Tuesday, November 30, 2021

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Minority-owned Southern businesses get back on their feet post-pandemic with a fund's help; President Biden says don't panic over the new COVID variant; and eye doctors gauge the risk of dying from COVID.

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U.S. Senate is back in session with a long holiday to-do list that includes avoiding a government shutdown; negotiations to revive the Iran Nuclear Deal resume; and Jack Dorsey resigns as CEO of Twitter.

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South Dakota foster kids find homes with Native families; a conservative group wants oil and gas reform; rural Pennsylvania residents object to planes flying above tree tops; and poetry debuts to celebrate the land.

Scratch That Itch: How Climate Change is Bugging NC

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Wednesday, August 20, 2014   

RALEIGH, N.C. - This time of year, it's hard to step out into the yard without getting a bite from a mosquito, fire ant or tick. If you think these pests are becoming more common, it may not be your imagination, according to a new report from the National Wildlife Federation.

In North Carolina, warmer temperatures, reduced rainfall and the introduction of non-native species such as fire ants all are affecting whether people can enjoy the outdoors, said report author Dr. Doug Inkley, a senior scientist for the federation.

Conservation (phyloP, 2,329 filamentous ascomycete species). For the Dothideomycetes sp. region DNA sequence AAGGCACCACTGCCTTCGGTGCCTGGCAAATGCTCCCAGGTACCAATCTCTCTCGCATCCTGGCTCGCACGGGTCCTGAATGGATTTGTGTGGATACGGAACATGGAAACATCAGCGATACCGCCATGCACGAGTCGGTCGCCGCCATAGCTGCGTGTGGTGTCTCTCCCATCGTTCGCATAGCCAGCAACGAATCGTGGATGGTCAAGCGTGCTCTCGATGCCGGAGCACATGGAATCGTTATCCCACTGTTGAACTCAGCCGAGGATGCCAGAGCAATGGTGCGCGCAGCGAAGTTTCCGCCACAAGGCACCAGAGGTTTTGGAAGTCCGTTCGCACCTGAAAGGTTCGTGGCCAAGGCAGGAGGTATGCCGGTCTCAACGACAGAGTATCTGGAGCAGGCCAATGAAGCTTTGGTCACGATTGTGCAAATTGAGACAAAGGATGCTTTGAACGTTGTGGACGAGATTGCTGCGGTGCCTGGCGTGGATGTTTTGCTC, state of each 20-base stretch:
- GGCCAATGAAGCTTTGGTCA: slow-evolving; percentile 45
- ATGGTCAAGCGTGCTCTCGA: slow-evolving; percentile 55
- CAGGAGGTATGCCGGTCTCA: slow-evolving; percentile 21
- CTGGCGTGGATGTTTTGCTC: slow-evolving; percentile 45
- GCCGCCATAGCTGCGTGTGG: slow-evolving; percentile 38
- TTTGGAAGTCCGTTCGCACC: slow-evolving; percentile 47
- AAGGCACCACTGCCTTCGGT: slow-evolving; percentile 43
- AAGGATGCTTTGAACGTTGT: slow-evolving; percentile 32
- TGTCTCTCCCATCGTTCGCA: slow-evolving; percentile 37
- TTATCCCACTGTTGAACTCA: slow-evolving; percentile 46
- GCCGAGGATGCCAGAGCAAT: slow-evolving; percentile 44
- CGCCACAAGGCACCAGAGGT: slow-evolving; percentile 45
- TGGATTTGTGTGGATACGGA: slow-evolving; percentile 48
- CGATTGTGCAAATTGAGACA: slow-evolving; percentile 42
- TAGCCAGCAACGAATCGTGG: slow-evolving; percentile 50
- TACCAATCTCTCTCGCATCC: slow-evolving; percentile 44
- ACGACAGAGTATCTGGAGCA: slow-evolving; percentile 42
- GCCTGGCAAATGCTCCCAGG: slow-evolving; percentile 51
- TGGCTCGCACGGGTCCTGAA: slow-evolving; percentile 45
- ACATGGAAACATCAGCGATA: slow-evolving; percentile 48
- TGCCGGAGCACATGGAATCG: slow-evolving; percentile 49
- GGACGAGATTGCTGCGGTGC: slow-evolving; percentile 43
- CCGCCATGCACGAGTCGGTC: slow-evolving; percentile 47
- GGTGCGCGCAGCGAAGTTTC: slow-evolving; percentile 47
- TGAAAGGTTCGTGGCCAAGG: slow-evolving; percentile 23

"It's not our imagination," he said. "This is already happening. We must take action now, for our children's future, for our outdoor experience future. These things are happening now."

Inkley said deer ticks are another growing problem in North Carolina, and that warmer winters are allowing the population - known to carry Lyme disease - to spread quickly. The report recommends supporting limits on carbon pollution and alternative-energy sources to curtail climate change and thereby decrease the spread of problem pests.

The Environmental Protection Agency is in the process of establishing carbon pollution limits for existing power plants and is accepting public comment.

Morganton resident Richard Mode, an affiliate representative with the North Carolina Wildlife Federation, said increased outdoor pests and extreme weather are reminders of how the Tar Heel State is affected daily.

"These are things that impact people," he said. "It's not political. It's a real issue that impacts humans, wildlife, wildlife habitats, our outdoor experience and things that we love about living in North Carolina."

In addition to creating problems for humans, pests such as fire ants also are impacting the agricultural industry. Inkley said they damage at least 57 species of crops and other plants.

"Fire ants do eat, and are pests in, various agricultural crops," he said. "They're also a problem for our wildlife, because you know fire ants. You don't want to ever get messed up with fire ants."

Fire ants are believed to have been transported to the country by ship from South America in the 1930s and '40s. They bite with a venom that can cause burning and blistering, and can even be deadly to humans and animals.

The report, "Ticked Off: America's Outdoor Experience and Climate Change," is online at nwf.org.


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